AbbVie is renouncing its membership in leading industry trade groups Pharmaceutical Research and Manufacturers of America (PhRMA), the Biotechnology Innovation Organization (BIO) and the broader CEO Business Roundtable Association.
AbbVie did not give a reason for renouncing its membership, saying only in a statement: “We regularly evaluate our memberships with industry trade associations, and our most recent evaluation resulted in our decision not to renew our memberships with specific trade associations. qualifications.”
Politico first reported the news.
endpoint news Ask 10 other large pharmaceutical companies if they are leaving or considering leaving PhRMA or any other industry group. While not all had responded by press time, the likes of Lilly and Novartis said they had no plans to leave any industry group.
AbbVie’s decision to step down from the leading lobbying group comes after a major defeat in Congress this summer to pass the Inflation Reduction Act, which created Medicare’s ability to negotiate drug prices, which it is about to impose. The pharmaceutical industry has numerous influences. The bill would also limit out-of-pocket expenses for seniors and limit their monthly insulin costs to $35.
PhRMA confirmed AbbVie’s departure from Endpoints in an email, saying in part that Big Pharma’s departure “doesn’t change our fight for the solutions patients and our healthcare system need.” the key of.”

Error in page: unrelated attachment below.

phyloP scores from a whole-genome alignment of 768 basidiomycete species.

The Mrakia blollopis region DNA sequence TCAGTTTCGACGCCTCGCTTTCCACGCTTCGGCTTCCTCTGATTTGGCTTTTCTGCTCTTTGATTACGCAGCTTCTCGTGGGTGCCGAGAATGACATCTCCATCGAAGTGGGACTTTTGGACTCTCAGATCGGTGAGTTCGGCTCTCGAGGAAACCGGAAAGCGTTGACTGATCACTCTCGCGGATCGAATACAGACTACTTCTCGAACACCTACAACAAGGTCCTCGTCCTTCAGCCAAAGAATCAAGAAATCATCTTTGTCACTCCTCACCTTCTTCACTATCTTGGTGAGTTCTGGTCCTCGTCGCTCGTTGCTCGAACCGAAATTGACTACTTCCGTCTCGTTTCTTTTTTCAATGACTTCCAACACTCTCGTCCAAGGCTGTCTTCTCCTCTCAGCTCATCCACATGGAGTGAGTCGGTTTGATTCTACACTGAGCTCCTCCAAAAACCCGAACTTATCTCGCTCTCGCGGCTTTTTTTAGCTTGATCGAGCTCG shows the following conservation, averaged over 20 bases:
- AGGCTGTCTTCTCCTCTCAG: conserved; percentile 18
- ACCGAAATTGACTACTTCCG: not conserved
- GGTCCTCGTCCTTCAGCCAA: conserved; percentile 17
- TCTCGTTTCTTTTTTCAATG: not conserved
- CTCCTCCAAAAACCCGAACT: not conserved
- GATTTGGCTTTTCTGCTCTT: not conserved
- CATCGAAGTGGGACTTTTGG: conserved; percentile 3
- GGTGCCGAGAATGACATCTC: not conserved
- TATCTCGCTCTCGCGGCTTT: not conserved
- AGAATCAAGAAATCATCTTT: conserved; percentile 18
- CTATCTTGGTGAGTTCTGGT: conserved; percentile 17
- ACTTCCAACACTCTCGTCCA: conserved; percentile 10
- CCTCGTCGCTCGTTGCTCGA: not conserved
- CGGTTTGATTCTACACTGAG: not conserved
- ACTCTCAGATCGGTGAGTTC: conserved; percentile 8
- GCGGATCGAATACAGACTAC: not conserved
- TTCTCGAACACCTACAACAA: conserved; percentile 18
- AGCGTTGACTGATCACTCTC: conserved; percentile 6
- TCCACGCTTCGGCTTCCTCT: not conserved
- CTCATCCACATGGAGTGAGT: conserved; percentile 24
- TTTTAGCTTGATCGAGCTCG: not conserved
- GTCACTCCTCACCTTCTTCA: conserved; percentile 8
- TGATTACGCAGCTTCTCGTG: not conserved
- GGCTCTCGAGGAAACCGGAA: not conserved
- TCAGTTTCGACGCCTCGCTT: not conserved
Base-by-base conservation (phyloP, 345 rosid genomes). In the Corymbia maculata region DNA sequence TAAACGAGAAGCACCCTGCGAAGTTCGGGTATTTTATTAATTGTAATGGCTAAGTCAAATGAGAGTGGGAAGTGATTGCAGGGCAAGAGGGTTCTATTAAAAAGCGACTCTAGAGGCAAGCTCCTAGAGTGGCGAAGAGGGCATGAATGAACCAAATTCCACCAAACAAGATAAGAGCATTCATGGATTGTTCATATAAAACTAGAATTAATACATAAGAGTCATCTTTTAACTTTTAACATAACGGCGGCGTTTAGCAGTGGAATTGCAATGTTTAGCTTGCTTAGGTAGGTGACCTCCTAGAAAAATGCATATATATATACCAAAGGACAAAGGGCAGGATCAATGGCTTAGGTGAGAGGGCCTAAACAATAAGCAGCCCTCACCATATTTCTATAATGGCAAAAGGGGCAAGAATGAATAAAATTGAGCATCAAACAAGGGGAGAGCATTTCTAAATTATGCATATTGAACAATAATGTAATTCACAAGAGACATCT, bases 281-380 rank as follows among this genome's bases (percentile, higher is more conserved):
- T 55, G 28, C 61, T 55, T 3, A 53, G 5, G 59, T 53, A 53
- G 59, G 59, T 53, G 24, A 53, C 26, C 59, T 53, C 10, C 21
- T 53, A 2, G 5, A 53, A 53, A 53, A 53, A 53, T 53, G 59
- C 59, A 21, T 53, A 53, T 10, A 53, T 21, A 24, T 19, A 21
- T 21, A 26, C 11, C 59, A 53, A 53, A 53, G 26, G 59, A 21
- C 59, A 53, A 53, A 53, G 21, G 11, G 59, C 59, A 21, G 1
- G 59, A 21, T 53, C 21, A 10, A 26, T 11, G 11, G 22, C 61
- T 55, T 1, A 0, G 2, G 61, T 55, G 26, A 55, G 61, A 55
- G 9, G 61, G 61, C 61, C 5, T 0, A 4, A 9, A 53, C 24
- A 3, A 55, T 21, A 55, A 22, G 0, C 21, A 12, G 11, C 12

PhRMA and its lobbyists aren’t used to failure — they’ve successfully reversed more than a decade of efforts to allow Medicare to negotiate prescription drug prices — so a historic loss may cause many to reassess what happened.
AbbVie CEO Richard Gonzalez, who was grilled by a Senate committee in 2019 over Humira’s pricing strategy, will testify before the House of Representatives in May 2021 The oversight committee testified again that representatives from both parties expressed outrage over a 2017 biosimilar competition to its giant drug Humira after internal documents showed AbbVie’s initial forecast, but then “adopted a legally questionable strategy.” Delay access to biosimilars until next year.
Gonzalez was one of more than 30 drug company CEOs who signed a letter in early August, sent shortly before the inflation bill passed, citing the bill as “an attack on medical innovation.” and the misleading ways in which it will be sold to Americans” concerns went public. “
Editor’s Note: This story has been updated to reflect that AstraZeneca has not indicated that it is or is not reviewing its membership, only that it has not updated its plans.